Family Law: Grandparent's Rights
Updated: Jul 21, 2022
Grandparents' rights have been thrown around a lot more in recent years. I'm not sure what the reason is, however, it is becoming increasingly more abundant in family law. Whether it is custody or visitation, it is something that a good family law lawyer should know. As important, it is something that should be completely and thoroughly explained to any grandparent seeking custody and visitation. This post is intended to be a general overview and your specific situation may be different so please please please talk to a competent family law attorney for more specific advice.
Generally speaking, there is no such thing as "grandparents' rights" in Virginia. You are probably saying "Wait, that's not what the Internet or Google said" so let me explain what I mean.
The United States Supreme Court said in 2000 that parents, biological or adoptive, have fundamental Constitutional right to parent their children. This includes contact with relatives including grandparents. Rightly or wrongly, selfishly or properly, a parent can decide how often or even if a grandparent can be involved in a child's life. There are exceptions to this general rule as parents cannot make decisions that harm a child. Generally speaking, denying a child the opportunity to know and be involved with his or her grandparents is not harmful to a child. In other words - there is no fundamental rights for grandparents.
Now with that being said, there are steps a grandparent can take to be involved in a child's life. While there is no guarantee that a grandparent will get custody and/or visitation there are options. What I want to explain is what the Court looks at to determine if a grandparent will get custody and/or visitation.
The first thing that the Court looks at is the "standard" it is to apply when determining custody or visitation. The first question the Court has to ask and have answered is whether one or both of the biological parents agree to the custody or visitation. If both parents disagree, then the Court applies an "actual harm" standard. This means that the grandparents have to show that actual harm will come to the child if custody or visitation is denied. Admittedly, this is a very hard burden to meet and requires, usually, expert testimony (for example, a doctor). Actual harm does not include emotional harm from not getting to know the grandparents. It means, usually, actual physical harm. If the grandparents prove actual physical harm, well, it becomes easier for the Court, in my opinion, to make the determination because the Courts' obligations are to the child not the parents. If one parent disagrees and the other one agrees, then the Court looks at "the best interests" of the child. This is a very general term that is defined by the ten (10) statutory factors set out by the Code of Virginia (here is the link if you would like to read the factors). The grandparents have to prove "by clear and convincing evidence" that these factors are met and, therefore, it is in the best interests of the child. "Clear and convincing" is a difficult hurdle as well as, basically, the grandparents have to prove that it is highly and substantially more probable true than not and the Court must have a firm belief or conviction that it is true. This can be met but, honestly, it is not the easiest burden to meet.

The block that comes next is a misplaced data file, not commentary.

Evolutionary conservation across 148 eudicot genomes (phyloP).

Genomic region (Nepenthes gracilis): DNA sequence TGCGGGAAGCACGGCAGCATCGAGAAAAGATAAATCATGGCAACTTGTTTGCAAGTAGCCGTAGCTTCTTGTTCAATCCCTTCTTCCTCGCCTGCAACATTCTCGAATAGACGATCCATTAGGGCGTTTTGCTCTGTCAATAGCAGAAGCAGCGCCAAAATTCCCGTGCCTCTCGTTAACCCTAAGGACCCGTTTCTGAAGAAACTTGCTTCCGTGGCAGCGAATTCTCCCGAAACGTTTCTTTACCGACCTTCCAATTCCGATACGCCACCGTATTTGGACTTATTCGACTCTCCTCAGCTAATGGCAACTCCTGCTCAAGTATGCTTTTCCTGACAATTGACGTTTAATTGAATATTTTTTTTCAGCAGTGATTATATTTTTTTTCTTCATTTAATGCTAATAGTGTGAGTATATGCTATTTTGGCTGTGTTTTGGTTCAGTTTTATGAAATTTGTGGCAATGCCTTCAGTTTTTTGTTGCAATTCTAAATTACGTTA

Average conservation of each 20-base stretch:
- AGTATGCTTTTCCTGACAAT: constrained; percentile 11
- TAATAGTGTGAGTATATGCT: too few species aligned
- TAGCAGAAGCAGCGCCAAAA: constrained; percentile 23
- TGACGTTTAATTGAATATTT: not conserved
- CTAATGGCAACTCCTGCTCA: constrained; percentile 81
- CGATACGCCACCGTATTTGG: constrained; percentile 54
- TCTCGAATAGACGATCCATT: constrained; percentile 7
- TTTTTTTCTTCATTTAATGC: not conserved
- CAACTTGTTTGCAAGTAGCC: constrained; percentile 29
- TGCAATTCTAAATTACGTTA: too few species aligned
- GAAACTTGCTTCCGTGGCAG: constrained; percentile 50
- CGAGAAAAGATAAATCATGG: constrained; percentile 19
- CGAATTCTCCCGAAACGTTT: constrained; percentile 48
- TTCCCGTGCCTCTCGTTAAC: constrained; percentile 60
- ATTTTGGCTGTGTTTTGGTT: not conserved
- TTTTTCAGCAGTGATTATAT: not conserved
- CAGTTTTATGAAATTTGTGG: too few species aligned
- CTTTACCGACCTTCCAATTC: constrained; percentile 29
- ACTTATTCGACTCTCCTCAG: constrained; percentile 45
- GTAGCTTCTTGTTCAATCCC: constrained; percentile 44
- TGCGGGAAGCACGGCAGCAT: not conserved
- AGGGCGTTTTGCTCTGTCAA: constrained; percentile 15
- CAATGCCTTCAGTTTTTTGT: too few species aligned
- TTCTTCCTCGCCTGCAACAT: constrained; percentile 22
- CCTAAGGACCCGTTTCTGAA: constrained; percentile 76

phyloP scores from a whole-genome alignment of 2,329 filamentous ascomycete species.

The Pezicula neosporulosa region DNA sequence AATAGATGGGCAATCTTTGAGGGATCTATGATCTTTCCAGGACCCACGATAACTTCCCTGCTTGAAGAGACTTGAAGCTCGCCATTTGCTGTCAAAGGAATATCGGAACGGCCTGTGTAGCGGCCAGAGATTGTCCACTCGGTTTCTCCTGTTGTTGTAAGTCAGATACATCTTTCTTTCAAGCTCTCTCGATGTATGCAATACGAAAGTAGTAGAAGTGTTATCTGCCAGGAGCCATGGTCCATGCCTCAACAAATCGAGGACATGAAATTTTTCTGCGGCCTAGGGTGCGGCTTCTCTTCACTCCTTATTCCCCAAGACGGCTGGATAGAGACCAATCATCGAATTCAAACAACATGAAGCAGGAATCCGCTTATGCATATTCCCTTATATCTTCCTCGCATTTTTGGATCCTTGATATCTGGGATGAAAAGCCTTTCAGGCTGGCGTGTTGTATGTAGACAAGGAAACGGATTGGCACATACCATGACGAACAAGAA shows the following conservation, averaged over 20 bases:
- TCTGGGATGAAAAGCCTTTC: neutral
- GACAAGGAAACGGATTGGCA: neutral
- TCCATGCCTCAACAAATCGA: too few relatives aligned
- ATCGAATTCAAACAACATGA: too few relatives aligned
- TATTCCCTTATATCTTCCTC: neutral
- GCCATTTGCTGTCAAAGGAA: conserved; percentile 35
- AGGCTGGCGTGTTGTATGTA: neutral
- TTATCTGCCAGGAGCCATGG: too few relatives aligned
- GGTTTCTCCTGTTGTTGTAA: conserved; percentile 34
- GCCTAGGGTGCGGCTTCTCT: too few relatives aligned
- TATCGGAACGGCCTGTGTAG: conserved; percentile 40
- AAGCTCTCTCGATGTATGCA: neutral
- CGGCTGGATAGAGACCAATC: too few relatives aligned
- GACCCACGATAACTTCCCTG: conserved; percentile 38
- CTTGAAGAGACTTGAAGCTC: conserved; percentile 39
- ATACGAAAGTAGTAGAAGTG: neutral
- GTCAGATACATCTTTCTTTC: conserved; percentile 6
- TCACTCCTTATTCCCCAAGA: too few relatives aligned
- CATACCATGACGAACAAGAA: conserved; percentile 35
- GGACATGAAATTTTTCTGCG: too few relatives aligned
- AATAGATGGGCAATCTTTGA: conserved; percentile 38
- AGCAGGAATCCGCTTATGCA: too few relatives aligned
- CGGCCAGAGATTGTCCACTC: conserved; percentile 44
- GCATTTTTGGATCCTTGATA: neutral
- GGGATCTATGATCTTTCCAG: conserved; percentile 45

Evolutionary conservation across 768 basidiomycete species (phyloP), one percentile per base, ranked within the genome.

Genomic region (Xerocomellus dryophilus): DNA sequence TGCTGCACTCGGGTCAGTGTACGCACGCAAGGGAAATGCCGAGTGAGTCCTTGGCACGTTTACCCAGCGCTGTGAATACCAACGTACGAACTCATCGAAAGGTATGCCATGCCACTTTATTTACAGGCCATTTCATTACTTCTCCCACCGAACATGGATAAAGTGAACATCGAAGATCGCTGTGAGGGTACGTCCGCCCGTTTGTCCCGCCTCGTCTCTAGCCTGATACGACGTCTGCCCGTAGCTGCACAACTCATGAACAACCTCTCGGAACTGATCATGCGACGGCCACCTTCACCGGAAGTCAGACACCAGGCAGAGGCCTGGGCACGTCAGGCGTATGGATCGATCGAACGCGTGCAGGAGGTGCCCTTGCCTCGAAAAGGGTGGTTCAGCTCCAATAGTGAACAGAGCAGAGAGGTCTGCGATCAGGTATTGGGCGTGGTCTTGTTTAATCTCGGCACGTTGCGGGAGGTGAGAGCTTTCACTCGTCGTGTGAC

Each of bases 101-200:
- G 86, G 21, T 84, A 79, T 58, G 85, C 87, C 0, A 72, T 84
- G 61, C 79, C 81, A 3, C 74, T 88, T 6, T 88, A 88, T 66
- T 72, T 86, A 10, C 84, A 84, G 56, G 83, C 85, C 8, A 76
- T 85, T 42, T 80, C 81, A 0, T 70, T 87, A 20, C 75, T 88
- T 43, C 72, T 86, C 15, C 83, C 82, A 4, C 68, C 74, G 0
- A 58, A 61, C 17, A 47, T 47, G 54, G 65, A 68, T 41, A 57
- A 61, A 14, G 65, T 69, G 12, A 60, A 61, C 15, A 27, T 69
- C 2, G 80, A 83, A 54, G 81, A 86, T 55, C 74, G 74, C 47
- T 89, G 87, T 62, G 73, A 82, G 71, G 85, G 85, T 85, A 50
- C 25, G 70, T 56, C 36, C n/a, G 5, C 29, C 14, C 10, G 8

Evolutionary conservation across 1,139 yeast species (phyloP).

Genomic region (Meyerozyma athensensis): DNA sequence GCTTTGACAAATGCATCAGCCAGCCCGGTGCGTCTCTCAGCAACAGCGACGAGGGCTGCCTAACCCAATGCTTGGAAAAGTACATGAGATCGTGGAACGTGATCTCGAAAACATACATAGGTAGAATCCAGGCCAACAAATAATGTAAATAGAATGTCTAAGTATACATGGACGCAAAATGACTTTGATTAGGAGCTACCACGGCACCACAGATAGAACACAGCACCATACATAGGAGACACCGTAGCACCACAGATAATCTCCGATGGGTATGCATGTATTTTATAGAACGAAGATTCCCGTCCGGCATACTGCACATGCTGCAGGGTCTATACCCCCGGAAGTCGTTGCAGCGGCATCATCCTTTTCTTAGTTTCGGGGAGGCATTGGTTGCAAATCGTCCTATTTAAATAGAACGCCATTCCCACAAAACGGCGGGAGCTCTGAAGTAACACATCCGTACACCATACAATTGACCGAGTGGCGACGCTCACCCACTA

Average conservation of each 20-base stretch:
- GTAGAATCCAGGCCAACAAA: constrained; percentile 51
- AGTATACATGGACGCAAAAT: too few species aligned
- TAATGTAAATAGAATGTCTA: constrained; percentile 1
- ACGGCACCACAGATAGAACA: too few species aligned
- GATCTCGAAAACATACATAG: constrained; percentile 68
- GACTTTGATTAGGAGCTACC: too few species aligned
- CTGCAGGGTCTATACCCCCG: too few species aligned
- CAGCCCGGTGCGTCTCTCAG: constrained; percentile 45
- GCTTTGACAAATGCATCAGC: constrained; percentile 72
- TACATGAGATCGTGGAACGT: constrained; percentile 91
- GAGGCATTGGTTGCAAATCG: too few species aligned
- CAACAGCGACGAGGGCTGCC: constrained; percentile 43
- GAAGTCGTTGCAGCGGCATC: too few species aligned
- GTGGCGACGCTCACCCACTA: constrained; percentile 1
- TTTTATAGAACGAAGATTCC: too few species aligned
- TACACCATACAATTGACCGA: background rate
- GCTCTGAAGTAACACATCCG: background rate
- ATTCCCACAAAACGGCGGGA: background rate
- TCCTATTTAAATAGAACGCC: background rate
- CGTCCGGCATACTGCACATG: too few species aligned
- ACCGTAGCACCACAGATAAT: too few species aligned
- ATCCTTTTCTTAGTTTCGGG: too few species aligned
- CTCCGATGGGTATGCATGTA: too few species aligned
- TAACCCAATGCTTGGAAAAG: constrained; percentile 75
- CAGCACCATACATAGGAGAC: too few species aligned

For more information, feel free to visit our exclusive family law site for information on divorce, separation, child custody, child visitation, spousal support and child support at BrianThomasson.com.
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